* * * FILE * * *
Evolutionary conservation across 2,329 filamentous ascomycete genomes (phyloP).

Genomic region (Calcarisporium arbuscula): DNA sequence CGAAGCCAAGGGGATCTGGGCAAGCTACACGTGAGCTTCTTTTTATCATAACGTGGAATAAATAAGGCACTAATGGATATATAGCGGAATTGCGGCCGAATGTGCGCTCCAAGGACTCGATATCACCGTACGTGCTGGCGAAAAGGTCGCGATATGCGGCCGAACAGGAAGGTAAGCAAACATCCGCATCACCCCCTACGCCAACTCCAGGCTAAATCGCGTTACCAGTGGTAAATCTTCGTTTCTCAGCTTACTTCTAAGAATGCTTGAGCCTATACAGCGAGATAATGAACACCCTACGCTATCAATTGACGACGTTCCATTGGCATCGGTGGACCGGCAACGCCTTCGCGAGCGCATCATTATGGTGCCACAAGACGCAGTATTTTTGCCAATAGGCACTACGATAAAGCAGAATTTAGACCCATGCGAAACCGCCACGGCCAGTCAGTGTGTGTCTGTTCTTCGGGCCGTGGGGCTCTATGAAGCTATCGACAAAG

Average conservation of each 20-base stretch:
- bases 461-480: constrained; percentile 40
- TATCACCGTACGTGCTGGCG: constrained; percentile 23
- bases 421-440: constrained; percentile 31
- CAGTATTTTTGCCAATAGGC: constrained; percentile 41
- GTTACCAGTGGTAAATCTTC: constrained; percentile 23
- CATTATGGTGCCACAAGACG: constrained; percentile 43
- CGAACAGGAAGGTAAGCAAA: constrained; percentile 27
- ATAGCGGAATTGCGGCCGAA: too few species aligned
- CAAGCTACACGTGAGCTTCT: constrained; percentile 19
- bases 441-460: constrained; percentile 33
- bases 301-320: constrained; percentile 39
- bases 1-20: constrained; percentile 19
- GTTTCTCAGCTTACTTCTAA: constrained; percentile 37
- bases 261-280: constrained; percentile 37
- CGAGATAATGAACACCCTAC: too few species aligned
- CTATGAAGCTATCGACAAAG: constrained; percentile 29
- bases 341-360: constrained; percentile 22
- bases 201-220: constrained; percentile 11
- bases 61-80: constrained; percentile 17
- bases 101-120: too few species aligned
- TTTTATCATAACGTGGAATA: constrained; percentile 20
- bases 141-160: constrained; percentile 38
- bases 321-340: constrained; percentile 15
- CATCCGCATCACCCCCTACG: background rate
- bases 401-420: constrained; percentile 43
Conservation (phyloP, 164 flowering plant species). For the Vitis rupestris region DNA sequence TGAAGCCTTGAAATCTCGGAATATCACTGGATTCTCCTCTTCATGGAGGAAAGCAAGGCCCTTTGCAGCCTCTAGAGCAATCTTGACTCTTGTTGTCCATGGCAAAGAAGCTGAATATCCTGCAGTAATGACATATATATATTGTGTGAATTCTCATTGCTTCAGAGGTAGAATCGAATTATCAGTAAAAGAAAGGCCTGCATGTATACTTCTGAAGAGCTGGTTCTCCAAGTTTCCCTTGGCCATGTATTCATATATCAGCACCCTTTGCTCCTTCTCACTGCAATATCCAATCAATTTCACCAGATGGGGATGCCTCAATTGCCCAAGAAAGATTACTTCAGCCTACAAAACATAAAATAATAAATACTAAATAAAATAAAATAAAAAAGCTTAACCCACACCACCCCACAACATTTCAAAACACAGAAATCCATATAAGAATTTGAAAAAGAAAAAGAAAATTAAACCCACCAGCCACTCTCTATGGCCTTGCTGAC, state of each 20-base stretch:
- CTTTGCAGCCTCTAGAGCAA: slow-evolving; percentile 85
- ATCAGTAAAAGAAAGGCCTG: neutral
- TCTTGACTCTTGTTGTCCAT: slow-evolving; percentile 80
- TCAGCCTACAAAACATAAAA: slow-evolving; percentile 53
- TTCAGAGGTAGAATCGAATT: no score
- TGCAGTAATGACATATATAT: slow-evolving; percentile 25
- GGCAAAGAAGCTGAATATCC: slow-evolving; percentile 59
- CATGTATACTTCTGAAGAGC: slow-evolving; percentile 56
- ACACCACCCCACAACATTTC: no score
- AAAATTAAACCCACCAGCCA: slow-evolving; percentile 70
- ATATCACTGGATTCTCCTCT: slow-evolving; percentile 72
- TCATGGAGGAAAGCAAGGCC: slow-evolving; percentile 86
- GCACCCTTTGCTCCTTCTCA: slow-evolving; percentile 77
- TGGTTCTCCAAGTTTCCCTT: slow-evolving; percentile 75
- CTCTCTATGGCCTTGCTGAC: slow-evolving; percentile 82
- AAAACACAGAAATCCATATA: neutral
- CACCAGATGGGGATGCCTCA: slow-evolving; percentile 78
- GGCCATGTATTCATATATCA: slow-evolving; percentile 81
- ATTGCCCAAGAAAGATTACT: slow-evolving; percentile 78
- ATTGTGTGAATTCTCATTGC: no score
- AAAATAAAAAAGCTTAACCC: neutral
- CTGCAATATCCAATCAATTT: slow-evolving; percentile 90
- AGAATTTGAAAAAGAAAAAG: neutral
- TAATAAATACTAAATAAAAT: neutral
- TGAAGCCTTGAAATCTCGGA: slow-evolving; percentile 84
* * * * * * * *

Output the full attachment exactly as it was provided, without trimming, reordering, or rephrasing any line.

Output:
Evolutionary conservation across 2,329 filamentous ascomycete genomes (phyloP).

Genomic region (Calcarisporium arbuscula): DNA sequence CGAAGCCAAGGGGATCTGGGCAAGCTACACGTGAGCTTCTTTTTATCATAACGTGGAATAAATAAGGCACTAATGGATATATAGCGGAATTGCGGCCGAATGTGCGCTCCAAGGACTCGATATCACCGTACGTGCTGGCGAAAAGGTCGCGATATGCGGCCGAACAGGAAGGTAAGCAAACATCCGCATCACCCCCTACGCCAACTCCAGGCTAAATCGCGTTACCAGTGGTAAATCTTCGTTTCTCAGCTTACTTCTAAGAATGCTTGAGCCTATACAGCGAGATAATGAACACCCTACGCTATCAATTGACGACGTTCCATTGGCATCGGTGGACCGGCAACGCCTTCGCGAGCGCATCATTATGGTGCCACAAGACGCAGTATTTTTGCCAATAGGCACTACGATAAAGCAGAATTTAGACCCATGCGAAACCGCCACGGCCAGTCAGTGTGTGTCTGTTCTTCGGGCCGTGGGGCTCTATGAAGCTATCGACAAAG

Average conservation of each 20-base stretch:
- bases 461-480: constrained; percentile 40
- TATCACCGTACGTGCTGGCG: constrained; percentile 23
- bases 421-440: constrained; percentile 31
- CAGTATTTTTGCCAATAGGC: constrained; percentile 41
- GTTACCAGTGGTAAATCTTC: constrained; percentile 23
- CATTATGGTGCCACAAGACG: constrained; percentile 43
- CGAACAGGAAGGTAAGCAAA: constrained; percentile 27
- ATAGCGGAATTGCGGCCGAA: too few species aligned
- CAAGCTACACGTGAGCTTCT: constrained; percentile 19
- bases 441-460: constrained; percentile 33
- bases 301-320: constrained; percentile 39
- bases 1-20: constrained; percentile 19
- GTTTCTCAGCTTACTTCTAA: constrained; percentile 37
- bases 261-280: constrained; percentile 37
- CGAGATAATGAACACCCTAC: too few species aligned
- CTATGAAGCTATCGACAAAG: constrained; percentile 29
- bases 341-360: constrained; percentile 22
- bases 201-220: constrained; percentile 11
- bases 61-80: constrained; percentile 17
- bases 101-120: too few species aligned
- TTTTATCATAACGTGGAATA: constrained; percentile 20
- bases 141-160: constrained; percentile 38
- bases 321-340: constrained; percentile 15
- CATCCGCATCACCCCCTACG: background rate
- bases 401-420: constrained; percentile 43
Conservation (phyloP, 164 flowering plant species). For the Vitis rupestris region DNA sequence TGAAGCCTTGAAATCTCGGAATATCACTGGATTCTCCTCTTCATGGAGGAAAGCAAGGCCCTTTGCAGCCTCTAGAGCAATCTTGACTCTTGTTGTCCATGGCAAAGAAGCTGAATATCCTGCAGTAATGACATATATATATTGTGTGAATTCTCATTGCTTCAGAGGTAGAATCGAATTATCAGTAAAAGAAAGGCCTGCATGTATACTTCTGAAGAGCTGGTTCTCCAAGTTTCCCTTGGCCATGTATTCATATATCAGCACCCTTTGCTCCTTCTCACTGCAATATCCAATCAATTTCACCAGATGGGGATGCCTCAATTGCCCAAGAAAGATTACTTCAGCCTACAAAACATAAAATAATAAATACTAAATAAAATAAAATAAAAAAGCTTAACCCACACCACCCCACAACATTTCAAAACACAGAAATCCATATAAGAATTTGAAAAAGAAAAAGAAAATTAAACCCACCAGCCACTCTCTATGGCCTTGCTGAC, state of each 20-base stretch:
- CTTTGCAGCCTCTAGAGCAA: slow-evolving; percentile 85
- ATCAGTAAAAGAAAGGCCTG: neutral
- TCTTGACTCTTGTTGTCCAT: slow-evolving; percentile 80
- TCAGCCTACAAAACATAAAA: slow-evolving; percentile 53
- TTCAGAGGTAGAATCGAATT: no score
- TGCAGTAATGACATATATAT: slow-evolving; percentile 25
- GGCAAAGAAGCTGAATATCC: slow-evolving; percentile 59
- CATGTATACTTCTGAAGAGC: slow-evolving; percentile 56
- ACACCACCCCACAACATTTC: no score
- AAAATTAAACCCACCAGCCA: slow-evolving; percentile 70
- ATATCACTGGATTCTCCTCT: slow-evolving; percentile 72
- TCATGGAGGAAAGCAAGGCC: slow-evolving; percentile 86
- GCACCCTTTGCTCCTTCTCA: slow-evolving; percentile 77
- TGGTTCTCCAAGTTTCCCTT: slow-evolving; percentile 75
- CTCTCTATGGCCTTGCTGAC: slow-evolving; percentile 82
- AAAACACAGAAATCCATATA: neutral
- CACCAGATGGGGATGCCTCA: slow-evolving; percentile 78
- GGCCATGTATTCATATATCA: slow-evolving; percentile 81
- ATTGCCCAAGAAAGATTACT: slow-evolving; percentile 78
- ATTGTGTGAATTCTCATTGC: no score
- AAAATAAAAAAGCTTAACCC: neutral
- CTGCAATATCCAATCAATTT: slow-evolving; percentile 90
- AGAATTTGAAAAAGAAAAAG: neutral
- TAATAAATACTAAATAAAAT: neutral
- TGAAGCCTTGAAATCTCGGA: slow-evolving; percentile 84